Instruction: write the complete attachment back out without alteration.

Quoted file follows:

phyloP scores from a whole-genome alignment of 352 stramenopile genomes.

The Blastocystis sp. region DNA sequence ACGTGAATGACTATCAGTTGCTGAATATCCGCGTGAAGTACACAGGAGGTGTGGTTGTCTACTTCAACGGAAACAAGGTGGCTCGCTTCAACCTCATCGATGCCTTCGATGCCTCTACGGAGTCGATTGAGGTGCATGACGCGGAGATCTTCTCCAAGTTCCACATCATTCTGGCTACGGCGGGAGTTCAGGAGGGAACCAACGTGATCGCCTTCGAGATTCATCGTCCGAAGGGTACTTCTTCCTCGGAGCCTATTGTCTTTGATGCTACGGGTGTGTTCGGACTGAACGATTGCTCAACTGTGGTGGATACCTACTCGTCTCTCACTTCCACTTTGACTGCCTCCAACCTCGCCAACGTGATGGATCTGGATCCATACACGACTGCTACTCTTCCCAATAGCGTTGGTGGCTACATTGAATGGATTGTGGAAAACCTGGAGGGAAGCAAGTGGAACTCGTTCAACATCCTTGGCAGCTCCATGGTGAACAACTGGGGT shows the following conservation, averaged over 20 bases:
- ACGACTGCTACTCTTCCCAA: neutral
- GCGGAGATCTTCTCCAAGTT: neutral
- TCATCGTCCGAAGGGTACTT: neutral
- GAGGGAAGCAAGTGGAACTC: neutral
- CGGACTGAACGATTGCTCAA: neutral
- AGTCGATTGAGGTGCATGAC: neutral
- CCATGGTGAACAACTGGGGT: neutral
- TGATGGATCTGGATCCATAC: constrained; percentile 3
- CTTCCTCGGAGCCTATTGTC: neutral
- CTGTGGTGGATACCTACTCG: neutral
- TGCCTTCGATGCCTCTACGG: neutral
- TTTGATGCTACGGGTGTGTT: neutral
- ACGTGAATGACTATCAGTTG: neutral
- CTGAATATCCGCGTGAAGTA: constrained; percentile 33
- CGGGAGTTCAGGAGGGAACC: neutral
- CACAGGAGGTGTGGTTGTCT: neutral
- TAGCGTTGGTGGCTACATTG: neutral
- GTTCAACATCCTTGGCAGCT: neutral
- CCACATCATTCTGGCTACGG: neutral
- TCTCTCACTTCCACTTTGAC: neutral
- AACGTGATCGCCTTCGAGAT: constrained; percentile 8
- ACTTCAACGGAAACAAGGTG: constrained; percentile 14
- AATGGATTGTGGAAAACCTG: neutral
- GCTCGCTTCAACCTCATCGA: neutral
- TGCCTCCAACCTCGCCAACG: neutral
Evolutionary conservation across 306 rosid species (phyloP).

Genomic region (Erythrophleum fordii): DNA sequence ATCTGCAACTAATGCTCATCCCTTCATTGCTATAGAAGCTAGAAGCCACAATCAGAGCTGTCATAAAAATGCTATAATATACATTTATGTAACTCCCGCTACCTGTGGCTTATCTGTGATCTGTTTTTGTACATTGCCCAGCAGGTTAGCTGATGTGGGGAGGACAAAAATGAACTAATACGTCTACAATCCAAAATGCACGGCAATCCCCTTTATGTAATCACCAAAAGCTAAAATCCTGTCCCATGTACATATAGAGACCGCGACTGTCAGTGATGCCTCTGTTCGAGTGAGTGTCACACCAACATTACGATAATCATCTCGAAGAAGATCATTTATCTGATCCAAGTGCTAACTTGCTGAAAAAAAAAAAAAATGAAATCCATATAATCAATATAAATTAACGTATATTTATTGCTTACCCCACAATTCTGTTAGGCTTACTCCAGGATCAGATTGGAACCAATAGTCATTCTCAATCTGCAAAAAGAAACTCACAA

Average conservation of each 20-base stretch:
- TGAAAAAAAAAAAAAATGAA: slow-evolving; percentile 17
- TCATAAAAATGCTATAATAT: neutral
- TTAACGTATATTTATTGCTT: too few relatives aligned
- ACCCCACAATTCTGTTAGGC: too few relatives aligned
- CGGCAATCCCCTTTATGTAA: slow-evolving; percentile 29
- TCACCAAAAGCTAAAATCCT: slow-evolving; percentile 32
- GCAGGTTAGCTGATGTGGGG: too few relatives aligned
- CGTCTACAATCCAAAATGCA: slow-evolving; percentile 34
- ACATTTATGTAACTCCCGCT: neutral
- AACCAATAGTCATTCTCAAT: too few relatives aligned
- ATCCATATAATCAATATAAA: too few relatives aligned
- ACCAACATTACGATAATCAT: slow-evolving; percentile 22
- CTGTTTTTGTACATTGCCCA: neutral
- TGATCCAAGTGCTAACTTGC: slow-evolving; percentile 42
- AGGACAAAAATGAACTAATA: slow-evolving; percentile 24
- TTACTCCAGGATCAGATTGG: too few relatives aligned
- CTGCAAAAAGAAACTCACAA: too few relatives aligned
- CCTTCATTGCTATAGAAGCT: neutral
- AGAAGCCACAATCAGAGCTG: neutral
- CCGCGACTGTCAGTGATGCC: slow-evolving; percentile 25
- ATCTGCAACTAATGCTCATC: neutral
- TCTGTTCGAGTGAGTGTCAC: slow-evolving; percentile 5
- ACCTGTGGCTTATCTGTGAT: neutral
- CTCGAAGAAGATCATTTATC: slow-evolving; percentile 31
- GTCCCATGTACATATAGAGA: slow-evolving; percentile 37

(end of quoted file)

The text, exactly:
phyloP scores from a whole-genome alignment of 352 stramenopile genomes.

The Blastocystis sp. region DNA sequence ACGTGAATGACTATCAGTTGCTGAATATCCGCGTGAAGTACACAGGAGGTGTGGTTGTCTACTTCAACGGAAACAAGGTGGCTCGCTTCAACCTCATCGATGCCTTCGATGCCTCTACGGAGTCGATTGAGGTGCATGACGCGGAGATCTTCTCCAAGTTCCACATCATTCTGGCTACGGCGGGAGTTCAGGAGGGAACCAACGTGATCGCCTTCGAGATTCATCGTCCGAAGGGTACTTCTTCCTCGGAGCCTATTGTCTTTGATGCTACGGGTGTGTTCGGACTGAACGATTGCTCAACTGTGGTGGATACCTACTCGTCTCTCACTTCCACTTTGACTGCCTCCAACCTCGCCAACGTGATGGATCTGGATCCATACACGACTGCTACTCTTCCCAATAGCGTTGGTGGCTACATTGAATGGATTGTGGAAAACCTGGAGGGAAGCAAGTGGAACTCGTTCAACATCCTTGGCAGCTCCATGGTGAACAACTGGGGT shows the following conservation, averaged over 20 bases:
- ACGACTGCTACTCTTCCCAA: neutral
- GCGGAGATCTTCTCCAAGTT: neutral
- TCATCGTCCGAAGGGTACTT: neutral
- GAGGGAAGCAAGTGGAACTC: neutral
- CGGACTGAACGATTGCTCAA: neutral
- AGTCGATTGAGGTGCATGAC: neutral
- CCATGGTGAACAACTGGGGT: neutral
- TGATGGATCTGGATCCATAC: constrained; percentile 3
- CTTCCTCGGAGCCTATTGTC: neutral
- CTGTGGTGGATACCTACTCG: neutral
- TGCCTTCGATGCCTCTACGG: neutral
- TTTGATGCTACGGGTGTGTT: neutral
- ACGTGAATGACTATCAGTTG: neutral
- CTGAATATCCGCGTGAAGTA: constrained; percentile 33
- CGGGAGTTCAGGAGGGAACC: neutral
- CACAGGAGGTGTGGTTGTCT: neutral
- TAGCGTTGGTGGCTACATTG: neutral
- GTTCAACATCCTTGGCAGCT: neutral
- CCACATCATTCTGGCTACGG: neutral
- TCTCTCACTTCCACTTTGAC: neutral
- AACGTGATCGCCTTCGAGAT: constrained; percentile 8
- ACTTCAACGGAAACAAGGTG: constrained; percentile 14
- AATGGATTGTGGAAAACCTG: neutral
- GCTCGCTTCAACCTCATCGA: neutral
- TGCCTCCAACCTCGCCAACG: neutral
Evolutionary conservation across 306 rosid species (phyloP).

Genomic region (Erythrophleum fordii): DNA sequence ATCTGCAACTAATGCTCATCCCTTCATTGCTATAGAAGCTAGAAGCCACAATCAGAGCTGTCATAAAAATGCTATAATATACATTTATGTAACTCCCGCTACCTGTGGCTTATCTGTGATCTGTTTTTGTACATTGCCCAGCAGGTTAGCTGATGTGGGGAGGACAAAAATGAACTAATACGTCTACAATCCAAAATGCACGGCAATCCCCTTTATGTAATCACCAAAAGCTAAAATCCTGTCCCATGTACATATAGAGACCGCGACTGTCAGTGATGCCTCTGTTCGAGTGAGTGTCACACCAACATTACGATAATCATCTCGAAGAAGATCATTTATCTGATCCAAGTGCTAACTTGCTGAAAAAAAAAAAAAATGAAATCCATATAATCAATATAAATTAACGTATATTTATTGCTTACCCCACAATTCTGTTAGGCTTACTCCAGGATCAGATTGGAACCAATAGTCATTCTCAATCTGCAAAAAGAAACTCACAA

Average conservation of each 20-base stretch:
- TGAAAAAAAAAAAAAATGAA: slow-evolving; percentile 17
- TCATAAAAATGCTATAATAT: neutral
- TTAACGTATATTTATTGCTT: too few relatives aligned
- ACCCCACAATTCTGTTAGGC: too few relatives aligned
- CGGCAATCCCCTTTATGTAA: slow-evolving; percentile 29
- TCACCAAAAGCTAAAATCCT: slow-evolving; percentile 32
- GCAGGTTAGCTGATGTGGGG: too few relatives aligned
- CGTCTACAATCCAAAATGCA: slow-evolving; percentile 34
- ACATTTATGTAACTCCCGCT: neutral
- AACCAATAGTCATTCTCAAT: too few relatives aligned
- ATCCATATAATCAATATAAA: too few relatives aligned
- ACCAACATTACGATAATCAT: slow-evolving; percentile 22
- CTGTTTTTGTACATTGCCCA: neutral
- TGATCCAAGTGCTAACTTGC: slow-evolving; percentile 42
- AGGACAAAAATGAACTAATA: slow-evolving; percentile 24
- TTACTCCAGGATCAGATTGG: too few relatives aligned
- CTGCAAAAAGAAACTCACAA: too few relatives aligned
- CCTTCATTGCTATAGAAGCT: neutral
- AGAAGCCACAATCAGAGCTG: neutral
- CCGCGACTGTCAGTGATGCC: slow-evolving; percentile 25
- ATCTGCAACTAATGCTCATC: neutral
- TCTGTTCGAGTGAGTGTCAC: slow-evolving; percentile 5
- ACCTGTGGCTTATCTGTGAT: neutral
- CTCGAAGAAGATCATTTATC: slow-evolving; percentile 31
- GTCCCATGTACATATAGAGA: slow-evolving; percentile 37